Pietersen: 'I've never been able to explain how I play. If the ball's there, I hit it'


In the glorious history of Test cricket there has probably never been an over like it. A batsman inspired by the gods was on the verge of a resounding hundred, making mincemeat of the bowler, when he was warned both casually and then officially for breaching an arcane edict, putting his side at risk of being docked five penalty runs.

It could only happen to Kevin Pietersen. It was the 115th over of England's first innings in the second Test and he was on 86. So far, it had been one of life's treats.

Tillekeratne Dilshan, the occasional off-spinner who has been known to play the odd outrageous stroke himself, stopped in his run-up as Pietersen changed stance to switch hit. When eventually he bowled the ball, he fired it down the leg side and Pietersen swatted him to fine leg for four.

Dilshan, disrupted, pulled the next ball short and Pietersen clubbed it over square leg for six. Several Sri Lankans complained to the umpires who had a word with Pietersen. Next ball, Pietersen changed stance early again and switch hit for two into vacant areas to take him to 98.

As an unamused Dilshan shuffled in for the next ball he again pulled out. Rauf had a word with Pietersen and, it was to transpire, issued an official warning. Unruffled, Pietersen merely changed his grip later and still played an outrageous reverse shot, ran a rapid two and had his 20th Test hundred, his 29th in all internationals, an England record.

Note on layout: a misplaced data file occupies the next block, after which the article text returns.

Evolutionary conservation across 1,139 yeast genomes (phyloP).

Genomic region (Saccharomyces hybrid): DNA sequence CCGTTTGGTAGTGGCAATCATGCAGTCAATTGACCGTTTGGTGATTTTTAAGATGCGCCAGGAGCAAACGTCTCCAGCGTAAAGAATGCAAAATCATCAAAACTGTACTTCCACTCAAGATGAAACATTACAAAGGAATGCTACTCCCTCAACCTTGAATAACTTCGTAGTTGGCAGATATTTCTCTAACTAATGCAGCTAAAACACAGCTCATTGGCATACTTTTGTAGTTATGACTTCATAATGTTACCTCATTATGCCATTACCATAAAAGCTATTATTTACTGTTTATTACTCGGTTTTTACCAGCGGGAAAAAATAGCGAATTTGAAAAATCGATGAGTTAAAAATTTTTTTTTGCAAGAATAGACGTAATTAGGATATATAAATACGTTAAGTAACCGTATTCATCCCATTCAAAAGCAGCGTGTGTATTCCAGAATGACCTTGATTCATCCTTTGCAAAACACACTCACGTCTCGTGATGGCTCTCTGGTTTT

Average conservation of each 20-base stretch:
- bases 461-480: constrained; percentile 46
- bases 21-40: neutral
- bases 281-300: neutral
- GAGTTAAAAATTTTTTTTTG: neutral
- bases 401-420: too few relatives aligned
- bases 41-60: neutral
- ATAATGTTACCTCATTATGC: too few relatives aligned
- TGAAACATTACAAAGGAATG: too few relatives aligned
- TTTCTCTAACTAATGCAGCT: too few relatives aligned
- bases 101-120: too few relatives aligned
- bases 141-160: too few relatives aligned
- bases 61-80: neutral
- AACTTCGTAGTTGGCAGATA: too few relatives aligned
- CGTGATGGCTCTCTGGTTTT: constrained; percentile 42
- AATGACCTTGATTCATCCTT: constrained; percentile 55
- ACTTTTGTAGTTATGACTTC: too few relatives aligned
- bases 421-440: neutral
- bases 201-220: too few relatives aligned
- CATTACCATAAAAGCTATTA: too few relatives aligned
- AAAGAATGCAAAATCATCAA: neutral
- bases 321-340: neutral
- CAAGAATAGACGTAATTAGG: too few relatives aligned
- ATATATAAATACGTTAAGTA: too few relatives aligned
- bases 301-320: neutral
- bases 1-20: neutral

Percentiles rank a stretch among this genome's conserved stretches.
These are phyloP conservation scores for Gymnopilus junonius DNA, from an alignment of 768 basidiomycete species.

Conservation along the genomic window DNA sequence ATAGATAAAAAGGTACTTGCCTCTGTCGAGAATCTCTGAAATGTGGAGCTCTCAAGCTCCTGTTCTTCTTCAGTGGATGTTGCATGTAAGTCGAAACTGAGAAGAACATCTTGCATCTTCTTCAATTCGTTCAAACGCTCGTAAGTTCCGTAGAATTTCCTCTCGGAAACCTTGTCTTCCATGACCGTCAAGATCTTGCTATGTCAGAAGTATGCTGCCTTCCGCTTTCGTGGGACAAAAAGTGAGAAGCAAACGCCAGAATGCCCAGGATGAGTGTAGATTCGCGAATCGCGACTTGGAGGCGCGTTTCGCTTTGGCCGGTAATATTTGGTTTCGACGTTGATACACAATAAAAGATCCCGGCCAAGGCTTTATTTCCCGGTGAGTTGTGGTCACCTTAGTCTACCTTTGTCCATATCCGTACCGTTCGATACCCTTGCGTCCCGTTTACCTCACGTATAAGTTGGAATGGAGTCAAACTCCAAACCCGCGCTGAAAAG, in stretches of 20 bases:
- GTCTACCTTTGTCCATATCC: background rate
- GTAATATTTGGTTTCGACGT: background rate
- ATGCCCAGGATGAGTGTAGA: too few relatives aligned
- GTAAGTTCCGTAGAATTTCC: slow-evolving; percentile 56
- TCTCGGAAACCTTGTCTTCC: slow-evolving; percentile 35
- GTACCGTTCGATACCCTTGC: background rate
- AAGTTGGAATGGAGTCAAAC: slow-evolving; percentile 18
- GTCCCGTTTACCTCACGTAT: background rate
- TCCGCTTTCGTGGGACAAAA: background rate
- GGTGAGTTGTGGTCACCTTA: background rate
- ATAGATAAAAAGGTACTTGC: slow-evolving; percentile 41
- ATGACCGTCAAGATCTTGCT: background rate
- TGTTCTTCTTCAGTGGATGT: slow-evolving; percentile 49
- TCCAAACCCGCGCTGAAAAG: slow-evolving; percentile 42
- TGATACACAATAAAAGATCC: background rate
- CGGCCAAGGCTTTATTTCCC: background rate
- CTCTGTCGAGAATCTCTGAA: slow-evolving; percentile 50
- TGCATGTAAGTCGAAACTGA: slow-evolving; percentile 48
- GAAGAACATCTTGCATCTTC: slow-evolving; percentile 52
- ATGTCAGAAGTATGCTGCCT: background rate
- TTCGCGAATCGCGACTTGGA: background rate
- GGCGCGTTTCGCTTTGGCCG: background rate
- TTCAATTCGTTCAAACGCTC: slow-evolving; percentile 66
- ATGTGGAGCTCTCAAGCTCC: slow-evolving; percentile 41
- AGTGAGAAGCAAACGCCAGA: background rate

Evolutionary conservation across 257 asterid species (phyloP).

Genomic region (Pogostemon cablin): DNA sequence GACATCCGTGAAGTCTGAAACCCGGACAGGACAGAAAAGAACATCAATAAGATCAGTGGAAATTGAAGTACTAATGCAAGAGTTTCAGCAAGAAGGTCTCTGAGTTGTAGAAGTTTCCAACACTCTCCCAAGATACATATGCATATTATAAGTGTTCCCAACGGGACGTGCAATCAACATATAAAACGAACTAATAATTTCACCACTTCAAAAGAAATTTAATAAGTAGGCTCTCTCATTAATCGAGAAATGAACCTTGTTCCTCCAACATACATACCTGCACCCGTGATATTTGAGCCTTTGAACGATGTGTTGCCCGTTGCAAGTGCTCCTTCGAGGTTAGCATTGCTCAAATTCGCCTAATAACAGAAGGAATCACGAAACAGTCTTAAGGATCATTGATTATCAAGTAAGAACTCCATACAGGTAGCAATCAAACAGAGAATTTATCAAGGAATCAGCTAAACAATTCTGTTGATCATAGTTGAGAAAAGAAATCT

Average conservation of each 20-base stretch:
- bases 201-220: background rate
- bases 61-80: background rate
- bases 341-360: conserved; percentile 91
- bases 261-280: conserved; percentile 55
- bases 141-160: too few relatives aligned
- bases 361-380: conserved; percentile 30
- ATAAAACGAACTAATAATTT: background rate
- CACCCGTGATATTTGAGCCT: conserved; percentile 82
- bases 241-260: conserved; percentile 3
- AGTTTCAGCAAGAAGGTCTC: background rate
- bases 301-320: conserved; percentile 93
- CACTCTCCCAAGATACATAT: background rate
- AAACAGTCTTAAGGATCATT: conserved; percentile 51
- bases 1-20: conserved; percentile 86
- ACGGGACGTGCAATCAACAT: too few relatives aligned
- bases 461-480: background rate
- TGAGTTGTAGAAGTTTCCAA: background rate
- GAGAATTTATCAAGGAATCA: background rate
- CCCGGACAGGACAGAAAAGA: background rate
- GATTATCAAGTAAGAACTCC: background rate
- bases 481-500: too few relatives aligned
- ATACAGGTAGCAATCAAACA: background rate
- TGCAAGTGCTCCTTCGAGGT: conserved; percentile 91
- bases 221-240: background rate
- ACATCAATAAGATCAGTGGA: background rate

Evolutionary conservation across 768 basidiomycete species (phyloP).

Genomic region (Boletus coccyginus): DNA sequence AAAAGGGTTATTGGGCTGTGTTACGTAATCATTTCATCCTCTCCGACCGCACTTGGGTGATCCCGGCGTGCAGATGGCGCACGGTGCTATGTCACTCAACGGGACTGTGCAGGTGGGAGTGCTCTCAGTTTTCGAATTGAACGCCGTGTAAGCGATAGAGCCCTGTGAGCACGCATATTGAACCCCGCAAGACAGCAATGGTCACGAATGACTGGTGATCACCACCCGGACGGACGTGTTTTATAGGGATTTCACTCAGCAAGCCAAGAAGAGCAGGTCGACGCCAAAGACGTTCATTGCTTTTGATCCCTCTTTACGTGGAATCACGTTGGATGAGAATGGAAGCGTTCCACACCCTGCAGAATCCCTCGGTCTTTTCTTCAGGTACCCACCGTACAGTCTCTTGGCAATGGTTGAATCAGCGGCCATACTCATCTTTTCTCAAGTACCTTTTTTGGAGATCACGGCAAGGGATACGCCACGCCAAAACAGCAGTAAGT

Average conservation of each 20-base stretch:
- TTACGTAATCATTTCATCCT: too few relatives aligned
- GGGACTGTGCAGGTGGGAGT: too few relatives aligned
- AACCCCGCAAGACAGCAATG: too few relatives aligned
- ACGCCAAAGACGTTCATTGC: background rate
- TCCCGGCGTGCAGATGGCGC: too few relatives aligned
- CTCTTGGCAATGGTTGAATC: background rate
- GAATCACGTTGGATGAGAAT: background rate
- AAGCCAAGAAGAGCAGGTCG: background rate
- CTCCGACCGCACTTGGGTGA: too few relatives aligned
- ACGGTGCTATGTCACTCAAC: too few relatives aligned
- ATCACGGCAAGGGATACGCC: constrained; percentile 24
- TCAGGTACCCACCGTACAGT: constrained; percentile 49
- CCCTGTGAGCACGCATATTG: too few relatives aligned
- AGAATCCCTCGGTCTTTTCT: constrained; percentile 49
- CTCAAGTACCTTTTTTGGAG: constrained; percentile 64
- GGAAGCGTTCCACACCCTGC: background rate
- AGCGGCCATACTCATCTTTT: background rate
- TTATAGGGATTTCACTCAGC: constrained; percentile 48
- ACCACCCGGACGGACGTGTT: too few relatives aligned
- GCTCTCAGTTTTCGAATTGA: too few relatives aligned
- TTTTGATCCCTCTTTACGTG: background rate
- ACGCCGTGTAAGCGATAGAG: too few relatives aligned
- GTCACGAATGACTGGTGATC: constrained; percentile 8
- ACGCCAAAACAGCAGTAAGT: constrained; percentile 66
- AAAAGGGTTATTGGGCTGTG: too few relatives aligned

It seemed that Pietersen had been in breach of an ICC directive from 2010. This prohibits "the batsman from altering his grip or stance before the bowler enters his delivery stride. Should the bowler see a batsman change his grip or stance prior to the delivery stride the bowler can decide not to bowl the ball." Pietersen was operating outside the directive, Dilshan in it.

But the directive is not yet enshrined in the ICC's Test match playing conditions, although that is something they will now rectify. The Cricket Committee will examine the directive again in May with a view to it being a regulation by October. So that's all right.

Pietersen, who had just played one of the innings of his life, understandably did not want its sheen removed by a pettifogging squabble. "There's no issue, he said. "I just got my timing wrong. He said it was a warning because I moved my hands too quick and I was OK, it was cool. Once I'd been warned I inquired about it. They're such minor issues."

It was Pietersen who first provoked an inquiry into the legitimacy of switch hitting when he unfurled it against New Zealand in 2008. MCC's laws sub-committee subsequently declared it legal adding the sensible but loose caveat that circumstances existed "where the umpires have to exercise judgement about intervening to prevent descent into farce". Rauf, as he has so many things in this match, got it right yesterday.

It would not be Kev without a controversy but it really should not detract from his 20th Test hundred, pulling him level with Gooch and Ken Barrington, and behind Wally Hammond, Colin Cowdrey and Geoff Boycott all of whom have 22. The race seems to be between Pietersen and Alastair Cook about who gets ahead first. Cook was out for 94 yesterday.

"I think when you're in good form you have to cash in," said Pietersen. "When I'm in form I like to play like that. I've never been able to explain how I play. I just go out and if the ball's there to hit I'll hit it. I have quite a simple technique. It just worked." And how.

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